Step 2: Solicit interest from a minimum of three contractors if possible. (If it is extremely urgent you can waive this, but it is mandatory for federal reimbursement.) Depending on the job, solicitations can be done by phone or with on-site visits. It is important to relay consistent information on the scope and requirements of the project. Since there are no bidding documents, all work will be performed by force account. A best responsive contractor is selected by the district. There is no formal contract. However, a written confirmation by mail or email is recommended. The contractor must be on the MoDOT approved list and insured. Normal job requirements such as DBE requirements, subcontract forms, schedule submittal, etc. will not be mandatory. Payrolls will be needed to verify force accounts. The contractor will submit pay requests and the district will verify the amounts and submit a request for payment to Financial Services to get the contractor paid. Once the contract is complete, Financial Services should be notified so the project may be closed out. No other final paper work or affidavits will be required from the contractor. In the rare instance where federal funding is utilized, FHWA should be contacted to verify whether any additional documentation is required.

103.1.3 Establishing Project Bid Opening Dates General

An appropriate bid opening date should be established with the following considerations:

  • Contract time needed for project completion, including the time a contractor needs to secure the required materials. EPG provides guidelines for target award quarters depending on contract time.
  • Date when plans, specifications and estimate are complete, right of way clear, utilities clear, agreements executed.
  • Uniform availability of work around the state (reviewed by the Design Division).
  • Availability of funding. The district should work with the Transportation Planning Division to ensure funding is available and to include projects in the Statewide Transportation Improvement Program. Guidelines for Type of Work

Guidelines that may be used in developing preliminary award quarters for a project are listed below. They are based on MoDOT’s low bid experience, categorized by type of work and approximate cost of major work items. These are general guidelines, not rules, and exceptions do exist. This information is only a starting point and the project manager should draw upon the experience of district operations personnel or Design Division as necessary. Note: the number of days specified below refers to working days and not calendar days:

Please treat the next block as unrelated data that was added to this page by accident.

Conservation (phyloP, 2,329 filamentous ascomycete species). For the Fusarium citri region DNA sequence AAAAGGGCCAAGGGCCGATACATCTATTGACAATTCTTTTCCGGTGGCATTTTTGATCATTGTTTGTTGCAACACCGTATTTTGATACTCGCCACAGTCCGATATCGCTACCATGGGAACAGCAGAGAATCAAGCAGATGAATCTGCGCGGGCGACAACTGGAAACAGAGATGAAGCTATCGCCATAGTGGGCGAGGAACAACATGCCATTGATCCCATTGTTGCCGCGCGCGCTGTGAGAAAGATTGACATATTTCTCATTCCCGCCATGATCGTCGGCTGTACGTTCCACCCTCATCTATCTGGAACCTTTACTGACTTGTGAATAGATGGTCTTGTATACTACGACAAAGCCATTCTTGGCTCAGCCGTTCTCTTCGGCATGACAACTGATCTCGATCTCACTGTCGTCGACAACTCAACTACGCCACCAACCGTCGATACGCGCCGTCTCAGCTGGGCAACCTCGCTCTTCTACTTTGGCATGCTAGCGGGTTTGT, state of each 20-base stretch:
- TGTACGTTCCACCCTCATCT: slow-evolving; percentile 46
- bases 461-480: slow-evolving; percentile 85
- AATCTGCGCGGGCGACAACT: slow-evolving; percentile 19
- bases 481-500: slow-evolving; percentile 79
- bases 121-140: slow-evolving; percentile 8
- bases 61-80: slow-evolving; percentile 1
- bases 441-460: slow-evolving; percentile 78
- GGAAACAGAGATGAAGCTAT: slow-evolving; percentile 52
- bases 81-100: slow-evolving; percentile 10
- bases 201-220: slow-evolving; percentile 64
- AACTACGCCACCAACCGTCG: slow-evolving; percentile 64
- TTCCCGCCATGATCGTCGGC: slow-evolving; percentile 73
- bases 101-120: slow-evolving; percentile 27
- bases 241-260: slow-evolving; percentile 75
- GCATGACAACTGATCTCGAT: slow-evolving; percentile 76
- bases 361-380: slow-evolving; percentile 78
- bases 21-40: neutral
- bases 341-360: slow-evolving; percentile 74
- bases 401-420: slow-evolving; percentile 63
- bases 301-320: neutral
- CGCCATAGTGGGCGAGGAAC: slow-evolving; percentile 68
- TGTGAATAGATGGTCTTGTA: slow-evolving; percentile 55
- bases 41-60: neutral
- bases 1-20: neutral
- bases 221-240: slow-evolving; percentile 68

• 1st Quarter – (July, August & September)
    1. Major bridges - over $5 Million
    2. Large multi-year corridor projects – over $10 Million
    3. Large urban widening projects – over $3 Million and/or more than 120 days
    4. Small maintenance jobs (July & August) – under $250,000 and/or less than 30 days
    5. Large asphalt or portland cement concrete paving projects – over $10 Million
    6. Annual maintenance contracts (“on-call” work)
  • 2nd Quarter – (October, November & December)
    1. Major asphalt paving projects - $4-8 Million and/or contract time 90-120 days
    2. Major portland cement concrete paving projects – up to $10 Million and/or 90-120 days
    3. Urban widening & rehabilitation - $2-3 Million and/or less than 120 days
    4. Leveling course program – October and November
    5. Mowing projects - October, November and December
    6. Bridge replacements (steel girders) – under $2 Million
    7. Large grading projects – 90 – 120 working days
  • 3rd Quarter – (January, February & March)
    1. Leveling course program – January and February
    2. Asphalt resurfacing projects – less than $4 Million
    3. Urban widening & rehabilitation – less than $2 Million or less than 90 days
    4. Bridge replacements (concrete) – under $2 Million or less than 120 days
    5. Large bridge rehabilitation - $1-3 Million
    6. Bridge rehabilitation involving low slump, latex modified, or silica fume concrete
  • 4th Quarter – (April, May & June)
    1. Smaller maintenance projects (completion in current season) – less than $500,000
    2. Bridges replacements - $2-5 Million
    3. Large multi-year corridor projects – over $10 Million
    4. Miscellaneous projects – under $1 Million and/or less than 60 days
    5. Annual maintenance contracts (“on-call” work)

103.1.4 Requesting Bid Opening Schedule Changes

Once a project has been programmed in the Statewide Transportation Improvement Program, it is a MoDOT commitment. Further, contractors plan their work according to the bid opening schedule so maintaining its stability is crucial to receiving competitive bids. Every effort must be made to deliver the project on time and within budget. However, if circumstances require a project not be let at the committed bid opening date, the district shall request a change in the bid opening schedule through Transportation Planning. The District Engineer must approve jobs moving to a new fiscal year.